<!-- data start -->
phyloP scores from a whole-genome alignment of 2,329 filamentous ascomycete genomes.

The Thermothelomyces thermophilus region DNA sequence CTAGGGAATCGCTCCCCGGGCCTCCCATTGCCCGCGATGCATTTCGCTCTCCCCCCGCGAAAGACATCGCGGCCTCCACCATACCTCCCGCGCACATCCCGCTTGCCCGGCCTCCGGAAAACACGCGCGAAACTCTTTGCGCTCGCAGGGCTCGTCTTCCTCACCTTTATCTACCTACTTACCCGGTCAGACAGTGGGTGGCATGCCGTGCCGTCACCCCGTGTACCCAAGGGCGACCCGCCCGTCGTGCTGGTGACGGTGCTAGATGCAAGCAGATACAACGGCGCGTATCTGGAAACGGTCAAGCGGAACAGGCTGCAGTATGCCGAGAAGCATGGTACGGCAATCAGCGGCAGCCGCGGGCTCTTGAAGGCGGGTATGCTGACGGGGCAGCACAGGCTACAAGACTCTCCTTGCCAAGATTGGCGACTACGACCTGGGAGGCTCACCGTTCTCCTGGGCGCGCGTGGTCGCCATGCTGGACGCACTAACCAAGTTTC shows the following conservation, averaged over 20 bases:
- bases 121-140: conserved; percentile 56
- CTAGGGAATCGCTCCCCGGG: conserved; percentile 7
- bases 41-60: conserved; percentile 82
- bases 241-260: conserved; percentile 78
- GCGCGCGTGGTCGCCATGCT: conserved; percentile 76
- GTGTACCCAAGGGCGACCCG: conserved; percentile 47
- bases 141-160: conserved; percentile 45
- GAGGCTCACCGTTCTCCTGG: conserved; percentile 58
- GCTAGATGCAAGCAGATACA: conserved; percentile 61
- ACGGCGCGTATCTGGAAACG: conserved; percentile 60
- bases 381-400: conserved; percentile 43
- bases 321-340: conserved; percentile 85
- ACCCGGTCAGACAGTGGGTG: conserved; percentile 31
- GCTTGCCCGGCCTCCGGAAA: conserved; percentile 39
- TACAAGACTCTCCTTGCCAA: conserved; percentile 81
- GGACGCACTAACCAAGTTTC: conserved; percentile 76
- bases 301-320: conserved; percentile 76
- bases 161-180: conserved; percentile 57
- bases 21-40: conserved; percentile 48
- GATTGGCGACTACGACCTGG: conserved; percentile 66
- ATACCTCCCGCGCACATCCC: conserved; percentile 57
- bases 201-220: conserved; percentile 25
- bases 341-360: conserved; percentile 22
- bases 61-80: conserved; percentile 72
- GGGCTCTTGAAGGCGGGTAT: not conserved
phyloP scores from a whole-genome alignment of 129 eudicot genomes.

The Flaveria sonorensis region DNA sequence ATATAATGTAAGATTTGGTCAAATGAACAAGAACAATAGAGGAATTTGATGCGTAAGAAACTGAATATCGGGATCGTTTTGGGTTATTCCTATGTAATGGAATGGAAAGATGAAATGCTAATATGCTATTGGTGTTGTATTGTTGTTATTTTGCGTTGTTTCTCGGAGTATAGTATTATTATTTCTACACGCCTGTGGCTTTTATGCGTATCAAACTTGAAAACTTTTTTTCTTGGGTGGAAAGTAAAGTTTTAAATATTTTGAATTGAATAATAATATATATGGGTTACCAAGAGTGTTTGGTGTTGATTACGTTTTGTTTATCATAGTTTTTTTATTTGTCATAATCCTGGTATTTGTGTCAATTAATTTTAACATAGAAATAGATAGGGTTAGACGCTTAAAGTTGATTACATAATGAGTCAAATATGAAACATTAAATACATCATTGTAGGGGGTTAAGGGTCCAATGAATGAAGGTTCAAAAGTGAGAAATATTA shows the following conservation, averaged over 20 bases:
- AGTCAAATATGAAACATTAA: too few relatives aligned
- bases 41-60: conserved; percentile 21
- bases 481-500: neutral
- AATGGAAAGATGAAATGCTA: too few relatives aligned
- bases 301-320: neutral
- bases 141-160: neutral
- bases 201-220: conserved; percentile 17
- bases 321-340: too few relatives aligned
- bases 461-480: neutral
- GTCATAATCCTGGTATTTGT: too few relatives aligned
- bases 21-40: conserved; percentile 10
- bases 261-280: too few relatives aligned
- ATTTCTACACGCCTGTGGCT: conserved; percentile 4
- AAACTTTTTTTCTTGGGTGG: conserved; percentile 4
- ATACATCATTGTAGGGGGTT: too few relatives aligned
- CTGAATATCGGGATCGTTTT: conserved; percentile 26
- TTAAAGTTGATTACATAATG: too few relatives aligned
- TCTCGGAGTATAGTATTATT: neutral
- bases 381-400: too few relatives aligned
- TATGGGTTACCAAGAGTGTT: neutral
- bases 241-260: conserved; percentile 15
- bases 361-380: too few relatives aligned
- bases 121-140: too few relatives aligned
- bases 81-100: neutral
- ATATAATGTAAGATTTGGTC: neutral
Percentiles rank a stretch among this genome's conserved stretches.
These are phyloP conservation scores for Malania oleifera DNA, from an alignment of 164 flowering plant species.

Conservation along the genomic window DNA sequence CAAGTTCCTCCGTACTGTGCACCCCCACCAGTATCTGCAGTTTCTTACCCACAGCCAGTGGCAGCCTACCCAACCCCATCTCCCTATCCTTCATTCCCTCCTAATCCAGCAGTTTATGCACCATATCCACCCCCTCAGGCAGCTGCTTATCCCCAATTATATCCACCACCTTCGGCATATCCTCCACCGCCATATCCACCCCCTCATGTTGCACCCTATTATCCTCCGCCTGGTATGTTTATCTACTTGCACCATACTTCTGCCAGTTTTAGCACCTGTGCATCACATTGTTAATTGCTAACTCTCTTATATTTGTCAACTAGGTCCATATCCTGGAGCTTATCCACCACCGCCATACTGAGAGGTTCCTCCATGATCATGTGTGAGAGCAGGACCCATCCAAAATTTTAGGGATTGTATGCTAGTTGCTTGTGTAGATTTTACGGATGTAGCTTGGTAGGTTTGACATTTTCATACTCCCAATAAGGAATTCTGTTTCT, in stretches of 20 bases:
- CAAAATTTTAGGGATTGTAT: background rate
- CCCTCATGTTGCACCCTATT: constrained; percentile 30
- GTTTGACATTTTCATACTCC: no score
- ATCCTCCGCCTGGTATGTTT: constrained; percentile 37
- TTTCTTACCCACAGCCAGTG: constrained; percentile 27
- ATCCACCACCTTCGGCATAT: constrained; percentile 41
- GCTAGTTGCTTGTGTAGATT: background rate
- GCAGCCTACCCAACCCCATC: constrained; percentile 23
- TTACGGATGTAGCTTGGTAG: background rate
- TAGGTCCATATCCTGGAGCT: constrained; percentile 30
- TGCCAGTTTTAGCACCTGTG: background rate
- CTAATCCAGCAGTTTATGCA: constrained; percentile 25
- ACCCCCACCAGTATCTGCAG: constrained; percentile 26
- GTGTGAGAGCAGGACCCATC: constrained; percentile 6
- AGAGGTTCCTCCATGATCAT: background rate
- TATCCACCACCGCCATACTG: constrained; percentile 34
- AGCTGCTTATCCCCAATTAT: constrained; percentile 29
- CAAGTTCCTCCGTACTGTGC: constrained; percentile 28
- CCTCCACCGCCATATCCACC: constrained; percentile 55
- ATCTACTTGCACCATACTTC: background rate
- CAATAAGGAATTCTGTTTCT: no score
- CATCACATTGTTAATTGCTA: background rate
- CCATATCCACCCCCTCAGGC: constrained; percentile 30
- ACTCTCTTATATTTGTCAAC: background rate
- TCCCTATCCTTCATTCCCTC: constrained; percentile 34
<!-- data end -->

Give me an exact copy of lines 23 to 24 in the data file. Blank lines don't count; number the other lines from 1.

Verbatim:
- ATACCTCCCGCGCACATCCC: conserved; percentile 57
- bases 201-220: conserved; percentile 25